Tuesday, January 24, 2006

Is your fire wall spying on you?

By Paul Hales in Jerusalem
22 January 2006

IT'S OBVIOUS, REALLY, that the best way of penetrating users' PCs to see what they get up to online would be to become a Firewall maker. Like, when I wanted a Firewall and was too tight to pay for one, I turned to Checkpoint's little freebie Zone Alarm. It sits there between you and the Internet and lets you know when someone's trying to sneak in through your backdoor or when a program you're running tries to connect to the Web for no apparent reason. When you're as techie as me--not very--you just have to trust it.

Of course, Checkpoint's an Israeli company and as a foreign journalist working in Israel you know the hyperactive security services here would like to keep tabs on you. And you know that they do. It has been confirmed to me by a security sources here that mobile phone conversations I have had have been listened to ? and in circumstances which I won't reveal, the contents of a call I have been involved in have actually been relayed back to me.

It's part of the game--like the airport interrogation, or the surreptitious copying of your notepad while you're off having a body search. You know what goes on but you have a job to do and just get on with it--hoping that what you get up to in the legitimate pursuit of your business won't upset anyone to the extent that they'll come break your door down and cart you off somewhere.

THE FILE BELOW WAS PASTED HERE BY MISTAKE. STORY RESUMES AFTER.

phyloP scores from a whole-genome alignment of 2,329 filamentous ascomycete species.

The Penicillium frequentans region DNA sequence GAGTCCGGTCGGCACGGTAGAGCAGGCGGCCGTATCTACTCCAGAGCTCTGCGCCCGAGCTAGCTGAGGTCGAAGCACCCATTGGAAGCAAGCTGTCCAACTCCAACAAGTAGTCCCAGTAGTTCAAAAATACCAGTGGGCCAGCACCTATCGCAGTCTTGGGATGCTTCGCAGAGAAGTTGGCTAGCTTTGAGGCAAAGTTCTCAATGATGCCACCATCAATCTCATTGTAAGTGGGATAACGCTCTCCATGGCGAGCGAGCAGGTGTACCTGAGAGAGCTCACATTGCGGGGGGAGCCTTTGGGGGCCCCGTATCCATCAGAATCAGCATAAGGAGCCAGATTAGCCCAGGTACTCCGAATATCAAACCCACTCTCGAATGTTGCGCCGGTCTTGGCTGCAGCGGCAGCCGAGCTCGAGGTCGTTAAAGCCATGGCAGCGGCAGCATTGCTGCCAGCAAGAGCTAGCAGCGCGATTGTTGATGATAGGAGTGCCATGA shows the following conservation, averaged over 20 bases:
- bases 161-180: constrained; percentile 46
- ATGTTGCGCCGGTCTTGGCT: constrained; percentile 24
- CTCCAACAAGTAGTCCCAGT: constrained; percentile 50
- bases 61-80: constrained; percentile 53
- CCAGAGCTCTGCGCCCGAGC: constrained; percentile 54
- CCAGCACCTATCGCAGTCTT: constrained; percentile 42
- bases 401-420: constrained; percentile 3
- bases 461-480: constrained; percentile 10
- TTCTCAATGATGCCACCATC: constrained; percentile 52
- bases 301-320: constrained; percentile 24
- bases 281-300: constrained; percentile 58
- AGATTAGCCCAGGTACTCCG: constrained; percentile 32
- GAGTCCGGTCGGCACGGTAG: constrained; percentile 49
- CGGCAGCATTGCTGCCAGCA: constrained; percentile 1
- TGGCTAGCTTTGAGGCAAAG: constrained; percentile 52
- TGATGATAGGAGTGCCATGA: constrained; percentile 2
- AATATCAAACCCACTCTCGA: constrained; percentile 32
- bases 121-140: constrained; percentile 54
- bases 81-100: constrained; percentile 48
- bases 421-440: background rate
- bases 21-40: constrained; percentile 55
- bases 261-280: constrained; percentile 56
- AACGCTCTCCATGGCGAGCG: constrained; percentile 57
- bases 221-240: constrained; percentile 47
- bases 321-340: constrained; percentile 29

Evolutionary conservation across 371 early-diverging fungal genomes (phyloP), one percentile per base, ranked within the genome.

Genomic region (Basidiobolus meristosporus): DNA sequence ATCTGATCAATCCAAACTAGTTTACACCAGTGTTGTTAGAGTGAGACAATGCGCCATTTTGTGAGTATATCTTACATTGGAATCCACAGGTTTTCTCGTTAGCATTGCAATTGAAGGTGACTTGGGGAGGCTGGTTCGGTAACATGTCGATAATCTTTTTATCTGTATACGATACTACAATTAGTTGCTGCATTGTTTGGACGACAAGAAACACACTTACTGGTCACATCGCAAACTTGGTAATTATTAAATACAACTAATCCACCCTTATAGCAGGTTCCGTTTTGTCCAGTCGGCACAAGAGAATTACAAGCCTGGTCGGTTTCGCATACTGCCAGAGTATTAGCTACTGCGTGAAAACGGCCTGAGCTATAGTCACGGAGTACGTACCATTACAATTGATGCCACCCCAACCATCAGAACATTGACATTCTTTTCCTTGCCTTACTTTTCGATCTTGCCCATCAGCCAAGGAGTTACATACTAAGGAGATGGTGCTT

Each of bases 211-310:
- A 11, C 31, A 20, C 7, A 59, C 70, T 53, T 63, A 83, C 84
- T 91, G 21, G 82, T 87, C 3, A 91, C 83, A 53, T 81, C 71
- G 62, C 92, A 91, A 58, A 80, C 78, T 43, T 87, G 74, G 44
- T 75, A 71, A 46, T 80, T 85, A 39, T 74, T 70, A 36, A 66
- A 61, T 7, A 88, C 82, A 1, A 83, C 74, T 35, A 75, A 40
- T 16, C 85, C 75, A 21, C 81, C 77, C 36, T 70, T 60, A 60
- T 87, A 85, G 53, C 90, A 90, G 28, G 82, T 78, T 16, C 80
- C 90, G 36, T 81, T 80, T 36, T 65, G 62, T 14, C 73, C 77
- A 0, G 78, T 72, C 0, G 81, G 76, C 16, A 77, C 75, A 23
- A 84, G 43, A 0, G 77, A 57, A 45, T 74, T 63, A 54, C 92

Now, the handsomely-named Mr Cringely has revealed that a colleague of his at Infoworld noticed that Zone Alarm 6.0 was sneakily sending off data to four different servers. Cringely says that Zone Labs (acquired by Checkpoint in March of 2004) at first denied the activity for a couple of months before deciding the software had a "bug" even though, as he points out, "the instructions to contact the servers were set out in the program's XML code."

The company says it will fix the "bug" soon. In the meantime you can work around it by adding:
# Block access to ZoneLabs Server zonelabs.com
to your Windows host file.

The "bug" seems to be present in the retail version of Zone Alarm, so there's no telling what the freebie gets up to. We called Checkpoint here in Israel to find out, but were referred to a US spokeszoner. Trouble is they'll all be in bed there on this sunny Sunday morning.



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